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Other Topical Agents Used In Viral Infections

Topical Administration

Docosanol is applied topically to lesions on the lips and face. Avoid application on or near the eyes.

Adverse Reactions

skin irritation / Early / 3.0-3.0
headache / Early / Incidence not known

Common Brand Names


Dea Class



Topical non-prescription drug for herpes labialis; also called behenyl alcohol; MOA differs from other antivirals (e.g., acyclovir); not virucidal; some activity against HSV but not considered a true antiviral.

Dosage And Indications
For the treatment of herpes labialis due to either herpes simplex virus 1 or herpes simplex virus 2. Topical dosage Adults, Adolescents, and Children >= 12 years

Apply five times a day to lesions beginning at the onset of symptoms. This dosage regimen is based on data from a randomized, double-blind, placebo-controlled, cross-over trial of docosanol for the treatment of recurrent herpes labialis. Patients used the cream at the first sign or symptom of a herpes recurrence and subsequently applied the cream five times a day until the lesions healed, up to a maximum of 10 days. Efficacy was measured from the healing time, which was the time between the initiation of treatment and complete re-epithelialization. This study found that patients who applied docosanol as early treatment (i.e., started at the prodromal or erythema stage) showed significantly shorter healing times compared with placebo and 'late' treatment (i.e., defined as treatment started at the papule stage or later). The overall mean reduction of healing time for patients using docosanol was 4.6 days (95% CI 2.6 to 6.6 days).

For the treatment of Kaposi's sarcoma†. Topical dosage Adults

Preliminary information suggests that 10% docosanol cream may be useful in Kaposi's sarcoma (KS). Of the KS lesions evaluated, treatment with docosanol resulted in a significant decrease in lesion size and lightening of the lesion pigmentation after four weeks. The data concerning the use of docosanol for this indication is limited to press releases from the manufacturer. A specific drug regimen was not stated. (press release May 9, 1997)

†Indicates off-label use

Dosing Considerations
Hepatic Impairment

Specific guidelines for dosage adjustments in hepatic impairment are not available; it appears that no dosage adjustments are needed.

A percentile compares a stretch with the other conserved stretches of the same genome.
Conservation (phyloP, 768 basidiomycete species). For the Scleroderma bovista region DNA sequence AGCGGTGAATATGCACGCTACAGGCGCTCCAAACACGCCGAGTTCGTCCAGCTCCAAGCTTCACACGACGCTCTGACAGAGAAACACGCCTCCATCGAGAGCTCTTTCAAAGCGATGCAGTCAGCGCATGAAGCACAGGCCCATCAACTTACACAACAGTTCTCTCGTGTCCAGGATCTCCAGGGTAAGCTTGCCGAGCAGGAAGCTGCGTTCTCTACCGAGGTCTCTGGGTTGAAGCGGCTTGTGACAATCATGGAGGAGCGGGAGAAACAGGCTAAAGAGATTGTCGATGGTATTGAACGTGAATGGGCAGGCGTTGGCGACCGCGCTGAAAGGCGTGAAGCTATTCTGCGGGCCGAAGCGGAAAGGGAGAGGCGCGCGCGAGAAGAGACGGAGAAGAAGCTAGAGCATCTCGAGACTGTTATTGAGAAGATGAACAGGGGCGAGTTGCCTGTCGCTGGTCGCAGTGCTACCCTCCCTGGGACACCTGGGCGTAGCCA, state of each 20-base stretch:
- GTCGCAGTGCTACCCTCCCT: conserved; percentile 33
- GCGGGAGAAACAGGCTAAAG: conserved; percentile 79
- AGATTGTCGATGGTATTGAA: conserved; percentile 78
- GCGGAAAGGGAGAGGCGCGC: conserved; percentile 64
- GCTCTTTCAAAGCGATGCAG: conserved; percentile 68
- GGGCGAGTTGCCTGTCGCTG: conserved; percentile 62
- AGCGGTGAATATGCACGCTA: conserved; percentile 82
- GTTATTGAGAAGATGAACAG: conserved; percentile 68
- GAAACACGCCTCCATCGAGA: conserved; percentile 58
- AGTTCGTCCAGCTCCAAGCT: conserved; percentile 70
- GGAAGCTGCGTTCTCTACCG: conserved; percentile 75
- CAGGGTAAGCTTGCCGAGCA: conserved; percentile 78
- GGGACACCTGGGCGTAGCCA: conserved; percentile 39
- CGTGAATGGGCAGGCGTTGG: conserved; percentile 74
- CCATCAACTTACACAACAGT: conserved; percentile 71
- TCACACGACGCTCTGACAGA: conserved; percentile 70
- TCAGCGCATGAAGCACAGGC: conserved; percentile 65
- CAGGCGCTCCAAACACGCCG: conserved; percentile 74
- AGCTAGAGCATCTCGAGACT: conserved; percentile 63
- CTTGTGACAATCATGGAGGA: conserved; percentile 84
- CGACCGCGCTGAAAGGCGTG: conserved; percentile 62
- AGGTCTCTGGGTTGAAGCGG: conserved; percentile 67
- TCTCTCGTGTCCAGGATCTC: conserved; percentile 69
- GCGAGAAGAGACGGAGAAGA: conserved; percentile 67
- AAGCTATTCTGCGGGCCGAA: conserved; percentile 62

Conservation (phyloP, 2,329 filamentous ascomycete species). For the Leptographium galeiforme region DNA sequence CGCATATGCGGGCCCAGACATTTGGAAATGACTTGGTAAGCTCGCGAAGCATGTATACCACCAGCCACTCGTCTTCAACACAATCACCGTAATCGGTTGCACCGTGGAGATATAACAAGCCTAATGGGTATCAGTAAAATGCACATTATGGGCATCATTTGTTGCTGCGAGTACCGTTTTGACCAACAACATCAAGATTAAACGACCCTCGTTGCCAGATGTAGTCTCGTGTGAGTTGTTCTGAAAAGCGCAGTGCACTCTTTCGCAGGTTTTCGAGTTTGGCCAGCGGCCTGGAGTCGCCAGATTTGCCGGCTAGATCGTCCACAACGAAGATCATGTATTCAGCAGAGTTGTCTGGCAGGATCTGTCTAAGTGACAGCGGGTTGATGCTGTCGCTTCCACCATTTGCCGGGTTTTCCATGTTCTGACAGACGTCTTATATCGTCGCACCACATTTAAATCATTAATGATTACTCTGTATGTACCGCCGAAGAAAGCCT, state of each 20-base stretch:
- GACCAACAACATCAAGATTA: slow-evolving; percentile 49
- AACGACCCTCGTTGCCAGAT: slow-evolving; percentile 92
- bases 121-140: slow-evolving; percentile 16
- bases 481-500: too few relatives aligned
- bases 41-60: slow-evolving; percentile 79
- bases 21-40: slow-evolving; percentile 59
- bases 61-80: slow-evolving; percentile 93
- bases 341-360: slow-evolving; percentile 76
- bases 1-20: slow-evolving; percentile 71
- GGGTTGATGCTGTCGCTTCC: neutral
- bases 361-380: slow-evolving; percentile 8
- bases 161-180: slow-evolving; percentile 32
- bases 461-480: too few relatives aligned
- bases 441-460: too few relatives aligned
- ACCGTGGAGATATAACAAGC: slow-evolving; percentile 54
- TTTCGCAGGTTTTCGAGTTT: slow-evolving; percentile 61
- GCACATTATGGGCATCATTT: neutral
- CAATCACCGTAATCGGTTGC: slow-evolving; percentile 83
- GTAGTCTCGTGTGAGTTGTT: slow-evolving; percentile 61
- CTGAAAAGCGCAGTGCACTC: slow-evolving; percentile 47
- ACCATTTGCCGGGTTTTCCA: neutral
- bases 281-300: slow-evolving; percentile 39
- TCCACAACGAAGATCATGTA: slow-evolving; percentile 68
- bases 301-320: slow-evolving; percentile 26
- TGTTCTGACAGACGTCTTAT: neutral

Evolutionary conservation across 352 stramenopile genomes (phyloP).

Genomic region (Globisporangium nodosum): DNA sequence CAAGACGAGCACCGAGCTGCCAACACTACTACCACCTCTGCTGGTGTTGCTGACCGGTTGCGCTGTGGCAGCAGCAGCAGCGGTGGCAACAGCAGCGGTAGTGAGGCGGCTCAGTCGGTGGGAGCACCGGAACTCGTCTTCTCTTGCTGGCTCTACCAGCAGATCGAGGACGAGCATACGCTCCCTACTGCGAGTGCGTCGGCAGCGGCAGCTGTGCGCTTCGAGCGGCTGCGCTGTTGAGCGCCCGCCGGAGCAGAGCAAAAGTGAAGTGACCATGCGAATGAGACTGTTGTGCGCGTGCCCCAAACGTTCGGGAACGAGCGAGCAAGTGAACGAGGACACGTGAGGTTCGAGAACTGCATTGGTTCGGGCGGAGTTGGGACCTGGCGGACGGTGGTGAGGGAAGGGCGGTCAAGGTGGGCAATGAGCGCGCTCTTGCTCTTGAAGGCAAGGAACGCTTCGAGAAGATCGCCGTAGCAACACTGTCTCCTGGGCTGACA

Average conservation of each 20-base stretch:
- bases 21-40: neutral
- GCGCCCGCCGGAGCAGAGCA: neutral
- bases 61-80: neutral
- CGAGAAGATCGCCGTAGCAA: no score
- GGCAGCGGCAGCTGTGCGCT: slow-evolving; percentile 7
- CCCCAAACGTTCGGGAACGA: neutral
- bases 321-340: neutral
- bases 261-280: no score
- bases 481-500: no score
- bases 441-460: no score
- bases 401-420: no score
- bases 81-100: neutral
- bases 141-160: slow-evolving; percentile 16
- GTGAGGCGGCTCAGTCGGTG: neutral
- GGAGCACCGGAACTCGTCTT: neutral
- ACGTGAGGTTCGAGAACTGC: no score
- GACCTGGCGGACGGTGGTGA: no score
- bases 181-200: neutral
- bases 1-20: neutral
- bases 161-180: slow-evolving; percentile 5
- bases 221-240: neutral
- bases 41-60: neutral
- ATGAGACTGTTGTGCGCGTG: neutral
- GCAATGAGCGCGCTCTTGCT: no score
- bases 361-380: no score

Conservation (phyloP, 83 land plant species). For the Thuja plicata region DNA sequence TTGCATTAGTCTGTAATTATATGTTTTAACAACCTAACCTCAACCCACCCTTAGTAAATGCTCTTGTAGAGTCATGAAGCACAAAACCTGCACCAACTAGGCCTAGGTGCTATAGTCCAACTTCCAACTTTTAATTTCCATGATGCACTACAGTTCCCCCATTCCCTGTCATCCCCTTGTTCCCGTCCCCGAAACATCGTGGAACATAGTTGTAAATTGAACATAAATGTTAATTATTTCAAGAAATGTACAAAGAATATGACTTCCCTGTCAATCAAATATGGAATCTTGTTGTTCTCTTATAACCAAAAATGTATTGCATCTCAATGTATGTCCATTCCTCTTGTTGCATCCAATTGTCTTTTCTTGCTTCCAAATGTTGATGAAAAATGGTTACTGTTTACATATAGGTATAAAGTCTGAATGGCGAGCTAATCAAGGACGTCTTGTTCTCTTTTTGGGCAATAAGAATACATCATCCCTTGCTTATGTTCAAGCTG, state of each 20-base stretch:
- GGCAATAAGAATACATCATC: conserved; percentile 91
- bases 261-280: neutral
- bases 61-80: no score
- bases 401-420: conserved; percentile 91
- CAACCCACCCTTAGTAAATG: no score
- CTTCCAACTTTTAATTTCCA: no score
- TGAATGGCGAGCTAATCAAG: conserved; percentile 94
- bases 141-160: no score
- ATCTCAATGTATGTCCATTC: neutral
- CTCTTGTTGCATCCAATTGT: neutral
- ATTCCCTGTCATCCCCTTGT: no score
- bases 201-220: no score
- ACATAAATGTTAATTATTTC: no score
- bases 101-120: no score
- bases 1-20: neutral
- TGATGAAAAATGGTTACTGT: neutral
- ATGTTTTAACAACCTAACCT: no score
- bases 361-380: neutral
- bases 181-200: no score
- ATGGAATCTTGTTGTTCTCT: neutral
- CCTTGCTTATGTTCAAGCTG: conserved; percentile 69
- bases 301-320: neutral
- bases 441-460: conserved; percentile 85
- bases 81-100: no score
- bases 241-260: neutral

Renal Impairment

Specific guidelines for dosage adjustments in renal impairment are not available; it appears that no dosage adjustments are needed.

Drug Interactions

There are no drug interactions associated with Docosanol products.

How Supplied

Abreva/Docosanol Topical Cream: 10%

Maximum Dosage

5 applications/day topically.


5 applications/day topically.


5 applications/day topically.


>= 12 years: 5 applications/day topically.
< 12 years: Safety and efficacy have not been established.

Mechanism Of Action

Docosanol is not directly virucidal. It appears to interfere with one or more of the common pathways for viral entry into the target cell and subsequent migration to the cell nucleus. Docosanol exerts its action by inhibiting the fusion between the plasma membrane and the herpes simplex virus (HSV) envelope. It does not interfere with binding of HSV to HSV-specific receptors on target cells. It exhibits preferential activity against lipid-enveloped viruses which use fusion mechanisms for entering susceptible target cells compared to non-enveloped viruses. True antivirals inhibit viral DNA replication, which may result in mutations of HSV rendering them resistant. Since docosanol does not affect the synthesis and replication of the virus, but modulates the host cell to prevent entry of the virion, development of resistance to docosanol is unlikely.
•Microbiology: Docosanol is active against herpes viruses types 1 and 2, cytomegalovirus, influenzae virus, human herpesvirus-6, respiratory syncytial virus (RSV), all of which are enveloped viruses. Some in vivo data show docosanol's activity against CMV and RSV. However, clinical studies have yet to be conducted demonstrating its usefulness for these other viruses (i.e., RSV, CMV, HIV-1, etc.). Preliminary in vitro data suggest that docosanol also inhibits replication of HIV-1 and other retroviruses such as HTLV-1 and -2. It is not active against poliovirus, which does not contain a lipid envelope.


Docosanol is applied topically to the lips or the face. Specific pharmacokinetic information for docosanol is not yet available.

Topical Route

Animal studies report that the topical application of radiolabeled 10% docosanol to the skin of mice showed limited system absorption. Less than 0.0003% of the amount of docosanol applied appeared in the plasma.

Pregnancy And Lactation

Pregnancy category information is not available for docosanol and there are no adequate, well-controlled studies in pregnant women. Therefore, pregnant women should only use docosanol under the direction of their health care provider and only if clearly needed.

Data are unavailable regarding use of docosanol during breast-feeding and it's excretion into human milk after topical administration is unknown. Therefore, women who are nursing should cautiously consider using the drug. Acyclovir may be a potential alternative to consider. However, patient factors, local susceptibility patterns, and specific microbial susceptibility should be assessed before choosing an alternative agent. Consider the benefits of breast-feeding, the risk of potential infant drug exposure, and the risk of an untreated or inadequately treated condition. If a breast-feeding infant experiences an adverse effect related to a maternally ingested drug, healthcare providers are encouraged to report the adverse effect to the FDA.